"I wondered if I should go into his apartment." That line opens Marie Calloway's debut novel, <i>what purpose did i serve in your life</i>. She does go in, and the following 240 pages are what happens next. Reviews and comments about Calloway’s novel...
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"I wondered if I should go into his apartment." That line opens Marie Calloway's debut novel, what purpose did i serve in your life. She, of course, does go in, and the following 240 pages are what happens next—which is very little. There is to Marie's casual and prostituting sex scenes, in which she traps the older, richer, more powerful men who set out to trap her, a stiffness, a menace, an elegance, and a (never elucidated) mournful quality that reminds me of Hemingway's dialogue. The encounters are not so recognizable as sex in literature, what with the lack of fade-out. What we get instead are the false starts: the times he didn't come, trying to force each other into images or ideas of what should or could be sexy, feeling forced, feeling almost there, feeling disgust, feeling sexy at feeling disgust, feeling disgust at feeling sexy at feeling disgust. He reaches for his camera while she's blowing him and then he changes his mind.
Reviews and comments about Calloway’s novel (nearly all mistake the narrator for her) are horrendous, and usually start by noting her exploitation of herself by deliberately turning on everyone with such a "jailbait" photo as the cover. It's just Calloway’s face. No makeup, no short skirt, no glass of wine offered to us by candlelight, no expression at all. She looks about 14—but is it her face's fault if you look at that and think about fucking it?
Notes one commenter, she's "a fame whore, with the accent on the whore." Her "lazy, Penthouse Letters style" is "offending to real writers." C'mon, exhorts Michael Musto in Gawker, when her answers to his questions aren't vixenish enough: "It's not like you're afraid of intimacy."
She's too sexy to be real. Or she's too real to be sexy, and that is even more offensive somehow. Her work is "repeatedly about how she is frigid, how sex is painful to her, and how violence turns her on because she was a victim of rape. Just gross… and sad." That's how it is for her. Or was in the time period what purpose covers. A writer is vulgar for depicting an inconvenient-to-hear-about interior life?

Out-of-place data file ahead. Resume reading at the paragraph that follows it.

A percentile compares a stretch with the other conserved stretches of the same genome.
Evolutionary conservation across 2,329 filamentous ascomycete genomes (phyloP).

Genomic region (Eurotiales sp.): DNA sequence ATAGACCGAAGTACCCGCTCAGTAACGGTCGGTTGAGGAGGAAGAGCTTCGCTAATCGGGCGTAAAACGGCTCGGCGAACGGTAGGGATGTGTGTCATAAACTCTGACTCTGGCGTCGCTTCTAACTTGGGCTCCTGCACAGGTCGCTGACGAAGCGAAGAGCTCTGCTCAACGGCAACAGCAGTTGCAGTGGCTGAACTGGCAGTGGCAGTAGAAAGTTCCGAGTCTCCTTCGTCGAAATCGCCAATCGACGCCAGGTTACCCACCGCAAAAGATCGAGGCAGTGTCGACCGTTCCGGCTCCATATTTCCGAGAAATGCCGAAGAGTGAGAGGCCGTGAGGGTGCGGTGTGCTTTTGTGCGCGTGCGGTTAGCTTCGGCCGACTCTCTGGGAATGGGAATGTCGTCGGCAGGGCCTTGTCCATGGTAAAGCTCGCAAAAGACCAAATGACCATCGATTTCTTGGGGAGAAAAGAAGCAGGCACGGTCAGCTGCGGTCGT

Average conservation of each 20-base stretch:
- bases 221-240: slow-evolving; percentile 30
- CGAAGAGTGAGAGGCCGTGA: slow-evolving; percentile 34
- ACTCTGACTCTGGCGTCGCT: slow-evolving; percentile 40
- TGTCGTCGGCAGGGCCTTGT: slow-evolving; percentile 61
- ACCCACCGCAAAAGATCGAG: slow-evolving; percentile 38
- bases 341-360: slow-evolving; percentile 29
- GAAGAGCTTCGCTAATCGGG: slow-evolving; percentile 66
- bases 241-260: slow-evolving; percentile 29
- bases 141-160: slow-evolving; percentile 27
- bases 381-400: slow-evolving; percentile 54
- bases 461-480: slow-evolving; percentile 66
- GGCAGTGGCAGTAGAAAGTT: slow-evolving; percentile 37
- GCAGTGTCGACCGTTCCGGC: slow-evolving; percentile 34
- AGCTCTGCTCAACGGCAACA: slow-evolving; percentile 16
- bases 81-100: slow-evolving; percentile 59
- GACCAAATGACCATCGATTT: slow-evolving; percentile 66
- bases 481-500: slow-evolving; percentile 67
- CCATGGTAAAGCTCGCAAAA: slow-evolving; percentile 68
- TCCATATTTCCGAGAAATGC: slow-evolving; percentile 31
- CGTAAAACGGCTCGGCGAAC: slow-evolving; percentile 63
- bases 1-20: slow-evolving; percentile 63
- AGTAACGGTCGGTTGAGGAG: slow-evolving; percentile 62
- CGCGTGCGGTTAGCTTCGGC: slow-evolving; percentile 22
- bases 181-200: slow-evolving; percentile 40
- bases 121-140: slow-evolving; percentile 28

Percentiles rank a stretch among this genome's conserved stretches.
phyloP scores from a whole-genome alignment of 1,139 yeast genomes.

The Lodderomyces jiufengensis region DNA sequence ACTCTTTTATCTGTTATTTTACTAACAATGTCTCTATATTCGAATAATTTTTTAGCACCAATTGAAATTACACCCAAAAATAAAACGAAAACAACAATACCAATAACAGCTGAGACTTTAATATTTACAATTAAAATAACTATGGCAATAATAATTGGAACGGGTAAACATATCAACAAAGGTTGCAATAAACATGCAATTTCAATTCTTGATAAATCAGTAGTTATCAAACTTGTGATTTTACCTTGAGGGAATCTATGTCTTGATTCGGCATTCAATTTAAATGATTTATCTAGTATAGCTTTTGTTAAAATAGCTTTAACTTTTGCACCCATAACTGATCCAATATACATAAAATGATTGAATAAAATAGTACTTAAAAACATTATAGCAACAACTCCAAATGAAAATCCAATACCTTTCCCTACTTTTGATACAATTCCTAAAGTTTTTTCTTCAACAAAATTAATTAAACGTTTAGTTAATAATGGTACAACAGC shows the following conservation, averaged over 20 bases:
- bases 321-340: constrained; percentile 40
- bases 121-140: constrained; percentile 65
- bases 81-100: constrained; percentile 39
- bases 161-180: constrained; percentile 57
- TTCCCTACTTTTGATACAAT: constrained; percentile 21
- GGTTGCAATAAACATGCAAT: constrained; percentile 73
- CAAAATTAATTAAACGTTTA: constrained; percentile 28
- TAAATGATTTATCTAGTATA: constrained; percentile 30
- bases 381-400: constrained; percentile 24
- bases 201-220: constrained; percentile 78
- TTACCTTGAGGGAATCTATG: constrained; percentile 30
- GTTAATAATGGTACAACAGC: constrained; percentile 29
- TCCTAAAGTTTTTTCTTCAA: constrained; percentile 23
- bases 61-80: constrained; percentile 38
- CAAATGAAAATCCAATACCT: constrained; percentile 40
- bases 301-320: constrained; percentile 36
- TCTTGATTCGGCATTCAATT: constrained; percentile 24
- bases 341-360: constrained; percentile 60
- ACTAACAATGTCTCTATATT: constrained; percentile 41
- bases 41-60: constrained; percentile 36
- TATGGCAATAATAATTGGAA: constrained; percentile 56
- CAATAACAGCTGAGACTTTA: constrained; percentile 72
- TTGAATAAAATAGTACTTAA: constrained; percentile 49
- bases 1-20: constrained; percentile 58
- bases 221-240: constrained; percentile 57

Then there are those who theorize Calloway doesn't even exist. She's a male author or authors using a model's picture. Or she does exist, but she made up this alternate self as a character who feels confused about debasement, when she (the author) is merely calculating.
All of which makes me wonder why everyone is so invested in a young, good-looking woman not being complex.
Gene Gregorits wrote in basically the same style years earlier, mixing email exchanges and emotionally dead, drug-fueled, roller-coastered action shots of his affair with at-the-time boyfriended, much older, much more established Lydia Lunch when he was just starting out as a writer. Not one critic or reader called him an "ugly slut" or a homewrecker for it, as they do Calloway. He does get called a narcissist, which is at least action-oriented and self-starting, as far as insults go. It's not a passive recipient of others' energies.
More encouraging critics call her "naive," a "Lolita," an "enfant terrible," and offer unsolicited advice. Molding is grooming. Women writers don't require your direction in describing what they think or feel, old man. And to be sexually detached after rape, to be numb emotionally as your elders blur the line between career help and blowing a load on your face is not “autism.” It's normal. It's just that most of us don't write about it because we're ashamed of ever having been a victim.
"Adrien Brody" is the essay that made Calloway famous, but I think "Jeremy Lin" (I assume that's Tao Lin) is worse. After she sent him a piece of hers to publish, he started enthusiastically bossing her around: how to change her writing style, how to use other writers, how to look at things, how to be. It seems to me that he recognized something giant in her that was still unrealized, and he seized his opportunity to go down in history as The One Who Had Her First. Writing-wise, that is. It's worse to penetrate still-forming talent than a vagina.